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Contract or Permanent Work? Here’s How to Decide.

By October 15, 2019 No Comments

 

In recent years the growth of non-traditional modes of working has grown greatly, many of which are fueled by silicon valley industries. According to the New York Times the occupation of contract or temporary work has grown by 9.4 million from 2005-2015.

 

While some of those numbers are due to transportation networking companies like Lyft or Uber, the increase in this occupation style can not be ignored.

 

Have you been considering a job change? 

 

Understanding the components of each type of work is important to understand what would suit you best. Both job types have unique advantages and disadvantages that when applied to your life could be ideal. 

 

Below are some things to consider when debating what type of work you want to do. 

 

   Contract Work         Permanent Work

Depending on your personality, your unique relationship with your coworkers in both modes of occupation can enhance your job experience. 

 

If you are the type of person who hears your significant other tell you about a dinner with the new neighbors on Friday night and you mumble something under your breath before saying yes  – meeting new people may not be your thing. Being a contracted worker requires you to interact and meet new people – in fact, it’s a key component of your job. 

 

On the other hand, with permanent work, you are able to be as ingrained (or unplugged) as you want to be with your coworkers and the company culture within the bounds of what your company requires of course. Some team building activities are unavoidable. 

 

In both occupation types there is ample opportunity to become a problem solver for your company. Lets face it, most people don’t understand the technicalities of your job.  In fact, they don’t have a clue. 

 

When you work for a company day in and day out you have the opportunity to be the go-to-guy for solving problems. When a coworker has a problem or a task, he knows what is within your realm of expertise and can come directly to you for your help. However that also opens up the opportunity to pigeonholed to a task or even simply keeping up with database or website maintenance. This varies drastically company to company, so this would be something to inquire about in a job interview. 

 

As a contracted worker you are able to come in to a business and act as a change catalyst for solving problems. If a company is contracting out to you it is asking to do something that no one within the company can handle. 

 

Many offices are subject to “normal thinking,” meaning that they tend to subconsciously handle situations the same way over and over again and fail to think outside of the box. They find a normal way of doing things and stick to it. As a contracted worker you have the ability to take the blinders off and a present new way to handle a variety of situations. 

 

Now that we have established some of the working conditions of both jobs let’s take a look at some of the logistics.

 

If you have kids there are pros and cons to both forms of employment.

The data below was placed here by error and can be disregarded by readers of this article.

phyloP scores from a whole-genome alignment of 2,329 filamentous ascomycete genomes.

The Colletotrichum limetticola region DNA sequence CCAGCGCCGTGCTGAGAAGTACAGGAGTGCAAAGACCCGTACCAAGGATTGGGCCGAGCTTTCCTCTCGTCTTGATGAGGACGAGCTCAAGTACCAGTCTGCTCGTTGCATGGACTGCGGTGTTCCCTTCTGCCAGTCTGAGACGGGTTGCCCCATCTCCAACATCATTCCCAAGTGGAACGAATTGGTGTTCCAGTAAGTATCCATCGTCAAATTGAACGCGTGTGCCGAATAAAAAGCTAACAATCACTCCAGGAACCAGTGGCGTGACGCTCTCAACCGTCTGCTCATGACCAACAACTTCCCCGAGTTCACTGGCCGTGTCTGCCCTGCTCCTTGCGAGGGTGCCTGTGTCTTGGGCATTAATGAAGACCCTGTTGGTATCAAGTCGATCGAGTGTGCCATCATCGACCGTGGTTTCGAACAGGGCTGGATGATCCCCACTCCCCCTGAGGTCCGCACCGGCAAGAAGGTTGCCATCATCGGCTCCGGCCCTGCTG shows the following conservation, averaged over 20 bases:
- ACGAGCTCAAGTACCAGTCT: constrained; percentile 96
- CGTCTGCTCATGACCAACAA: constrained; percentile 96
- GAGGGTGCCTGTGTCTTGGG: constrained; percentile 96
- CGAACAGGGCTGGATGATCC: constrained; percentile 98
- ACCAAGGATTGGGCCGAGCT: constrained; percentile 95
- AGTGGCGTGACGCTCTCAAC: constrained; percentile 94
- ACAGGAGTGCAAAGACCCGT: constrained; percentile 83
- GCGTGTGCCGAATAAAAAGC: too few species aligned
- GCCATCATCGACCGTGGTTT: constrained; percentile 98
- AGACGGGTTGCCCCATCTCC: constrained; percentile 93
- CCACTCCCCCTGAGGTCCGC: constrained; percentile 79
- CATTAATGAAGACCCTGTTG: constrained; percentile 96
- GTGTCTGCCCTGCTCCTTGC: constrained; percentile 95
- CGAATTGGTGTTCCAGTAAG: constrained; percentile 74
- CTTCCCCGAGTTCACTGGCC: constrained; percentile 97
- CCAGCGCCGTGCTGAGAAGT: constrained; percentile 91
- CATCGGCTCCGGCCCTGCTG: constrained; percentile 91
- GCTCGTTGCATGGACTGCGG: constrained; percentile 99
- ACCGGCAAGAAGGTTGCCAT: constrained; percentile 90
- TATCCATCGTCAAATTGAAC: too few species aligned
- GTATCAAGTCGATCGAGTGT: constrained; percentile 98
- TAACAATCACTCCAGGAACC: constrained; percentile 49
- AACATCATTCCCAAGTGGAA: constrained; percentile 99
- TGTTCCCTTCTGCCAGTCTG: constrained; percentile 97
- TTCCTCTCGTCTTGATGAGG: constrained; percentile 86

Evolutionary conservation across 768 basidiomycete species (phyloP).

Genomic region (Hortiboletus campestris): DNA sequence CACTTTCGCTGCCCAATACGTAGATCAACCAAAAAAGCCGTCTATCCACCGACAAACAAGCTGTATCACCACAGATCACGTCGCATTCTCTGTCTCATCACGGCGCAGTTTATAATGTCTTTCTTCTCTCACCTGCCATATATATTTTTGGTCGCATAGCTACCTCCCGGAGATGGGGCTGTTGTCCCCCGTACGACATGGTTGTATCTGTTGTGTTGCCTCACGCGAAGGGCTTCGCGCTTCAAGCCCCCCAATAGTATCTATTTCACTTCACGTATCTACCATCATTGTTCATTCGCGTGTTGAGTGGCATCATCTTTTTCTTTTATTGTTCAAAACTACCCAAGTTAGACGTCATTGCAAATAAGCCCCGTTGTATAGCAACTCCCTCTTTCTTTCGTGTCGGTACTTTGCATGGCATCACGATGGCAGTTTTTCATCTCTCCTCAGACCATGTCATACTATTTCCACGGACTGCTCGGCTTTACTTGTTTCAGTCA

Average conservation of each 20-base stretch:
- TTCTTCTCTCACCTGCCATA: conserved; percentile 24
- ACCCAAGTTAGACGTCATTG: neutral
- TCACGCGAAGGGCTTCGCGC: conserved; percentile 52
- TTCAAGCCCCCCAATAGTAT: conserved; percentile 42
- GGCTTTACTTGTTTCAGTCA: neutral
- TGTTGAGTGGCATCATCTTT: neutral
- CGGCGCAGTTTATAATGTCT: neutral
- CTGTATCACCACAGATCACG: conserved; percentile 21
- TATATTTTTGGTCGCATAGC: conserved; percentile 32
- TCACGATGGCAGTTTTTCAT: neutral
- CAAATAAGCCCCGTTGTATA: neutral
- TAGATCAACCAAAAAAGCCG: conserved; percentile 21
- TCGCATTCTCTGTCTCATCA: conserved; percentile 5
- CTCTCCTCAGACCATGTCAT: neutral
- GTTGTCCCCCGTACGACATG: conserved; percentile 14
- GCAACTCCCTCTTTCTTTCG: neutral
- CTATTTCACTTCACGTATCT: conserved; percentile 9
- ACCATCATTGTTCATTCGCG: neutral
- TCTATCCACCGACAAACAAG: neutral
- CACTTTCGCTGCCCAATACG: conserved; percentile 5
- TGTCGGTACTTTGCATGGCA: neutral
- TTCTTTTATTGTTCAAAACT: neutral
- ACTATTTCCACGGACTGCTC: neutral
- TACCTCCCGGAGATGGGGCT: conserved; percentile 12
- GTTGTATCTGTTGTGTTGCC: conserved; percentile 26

As a parent having flexibility in your schedule can be a huge factor in your job satisfaction. The ability to be there when your kids need to be picked up, dropped off, etc., is something that is hard to put a monetary value on. As a contracted worker, you often have more options in dictating your schedule than most permanent workers do. This factor makes contracted employment very conducive to a family lifestyle.

 

If you are the primary breadwinner, stashing away retirement, or supplying healthcare benefits for your household then you will need to do some more planning as a contractor. These are important perks for any job, but the level of necessity varies from household to household. 

The type of work you do will most likely be better compensated with contract work, meaning you will get paid more for doing the same thing a permanent worker would do. It just does not provide the benefits that permanent work does, so you have to provide those on your own.

 

Your daily commute is something that you should consider. There is not a hard fast rule with either one of the options because each varies greatly on the job itself- it doesn’t matter if its contracted or permanent. While your commute may vary depending on the job you take, when you need to be in the office may be one of the things you can negotiate with your contract for both types of work. This is one way permanent work mirrors the tendencies of contracted work, it just depends on the job.  

 

Really the only difference in commute is that with a contracted job, the commute will vary job to job and permanent will provide a consistent commute.  However as a contractor your are expected to have to make long commutes sometimes if that is what the available job requires.

 

All of these components are things that should be considered when contemplating what form of work is most conducive to the lifestyle you strive to live. Everyone’s situation is different and what they are comfortable with varies too. 

 

No matter what, you should seek to find a job that is both functional and provides you with the job satisfaction you want. If you would like to explore your options, click here to see what opportunities GTN Technical Staffing can help you find. 

New York Times Article Quoted